Comments on How Tesco Could Save The Planet
But what about those who doesn’t have a computer and a connection?
– Christa 2008-04-15 14:51 UTC
Then they still get a till receipt, if they want one. But if you do, or don’t need one, having the option of not having one printed would be a Good Thing, don’t you think?
– GreyWulf 2008-04-15 14:54 UTC
I dislike all these bonus cards in the first place. Why don’t they just make it cheaper for everybody? Once every store has a card, there will be no net effect on purchasing behaviour, and the net result will be higher prices because IT people have children, too.
As for the reduction of waste, I think the problem is not solvable often a lot of packaging means a lot of extra price, so there is already enough incentive to reduce packaging. I conclude that people want the packaging they get.
I think a far better incentive would be a law that forces business to internalize external costs such as destruction of the environment. Let there be road tolls that reflect the damage done to our environment – noise and air pollution, erosion, what have you. That will drive prices up for those that drive around a lot. Less driving means that lorry space is more expensive, which will result in less packaging, as it starts to make more of a difference.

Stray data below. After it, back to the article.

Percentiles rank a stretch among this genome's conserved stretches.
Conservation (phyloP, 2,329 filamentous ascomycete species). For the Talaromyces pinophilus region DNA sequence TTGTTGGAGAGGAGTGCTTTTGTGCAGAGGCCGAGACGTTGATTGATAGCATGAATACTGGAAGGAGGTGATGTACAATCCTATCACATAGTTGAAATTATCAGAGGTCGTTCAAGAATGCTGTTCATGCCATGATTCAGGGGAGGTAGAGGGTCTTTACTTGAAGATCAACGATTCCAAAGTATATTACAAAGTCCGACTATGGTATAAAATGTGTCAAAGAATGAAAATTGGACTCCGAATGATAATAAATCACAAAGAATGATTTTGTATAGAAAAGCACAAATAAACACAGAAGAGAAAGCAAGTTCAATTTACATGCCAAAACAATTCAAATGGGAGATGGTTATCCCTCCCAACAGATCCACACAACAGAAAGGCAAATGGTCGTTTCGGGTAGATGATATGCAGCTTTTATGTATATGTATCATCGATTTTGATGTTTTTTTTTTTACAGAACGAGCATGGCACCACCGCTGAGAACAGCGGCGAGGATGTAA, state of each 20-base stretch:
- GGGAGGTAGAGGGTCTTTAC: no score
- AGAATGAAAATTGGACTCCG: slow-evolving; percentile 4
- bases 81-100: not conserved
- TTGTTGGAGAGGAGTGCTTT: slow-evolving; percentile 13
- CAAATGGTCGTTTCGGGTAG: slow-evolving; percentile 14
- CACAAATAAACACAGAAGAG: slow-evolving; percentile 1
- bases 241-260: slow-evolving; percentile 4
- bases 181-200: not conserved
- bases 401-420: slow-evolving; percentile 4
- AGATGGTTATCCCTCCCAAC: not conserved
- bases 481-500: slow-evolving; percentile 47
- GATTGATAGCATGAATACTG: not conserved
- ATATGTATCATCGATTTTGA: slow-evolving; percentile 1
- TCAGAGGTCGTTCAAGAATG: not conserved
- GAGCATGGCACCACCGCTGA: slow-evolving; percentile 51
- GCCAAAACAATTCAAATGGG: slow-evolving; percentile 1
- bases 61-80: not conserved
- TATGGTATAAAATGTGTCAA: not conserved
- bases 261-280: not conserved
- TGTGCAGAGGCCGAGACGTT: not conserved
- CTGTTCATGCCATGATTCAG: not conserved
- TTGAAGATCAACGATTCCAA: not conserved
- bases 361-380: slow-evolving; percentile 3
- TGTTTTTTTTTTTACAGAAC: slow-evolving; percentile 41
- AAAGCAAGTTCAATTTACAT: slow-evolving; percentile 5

Plus the government gets a lot of money to use.
Obviously that goes against the grain of those neo-conservatives that would like to “starve” the government by denying it income via taxes.
Then again, you might also want to make sure you have a government that doesn’t invest a lot of that money in nuclear arms, submarines, soldiers, occupation in Iraq, and what have you.
It feels kind of good to be ranting again, but I better stop before I start pointing fingers at education, infrastructure, mispent money in the defense against terrorist fears, and so on.
– AlexSchroeder 2008-04-15 18:09 UTC
Rant away, Alex. It’s good to vent.
I agree with you about the bonus cards, but as they’re a fact of life we might as well use them and pressurize the stores to give us back our data in a useful form.
When it comes to packaging, it’s used to reduce cost (and therefore increase profit) for the stores in the form of longer shelf-lifes. Give a choice, I’d much rather have less packaging and fresher products. Unfortunately, the supermarkets don’t quite see it that way………..
I’m not sure taxation is the solution either; that just legitimizes bad behaviour. the existing taxes on alcohol, smoking, petrol and pretty much everything else that’s “bad” for you prove that. I don’t approve of governments gaining money for things that are wrong. I’d much rather they use the money they get from income, etc, to be put to worthwhile purposes – not doing criminal acts like invading other countries on George Bush’s request.
But hey, that’s a post for another time
– GreyWulf 2008-04-15 20:03 UTC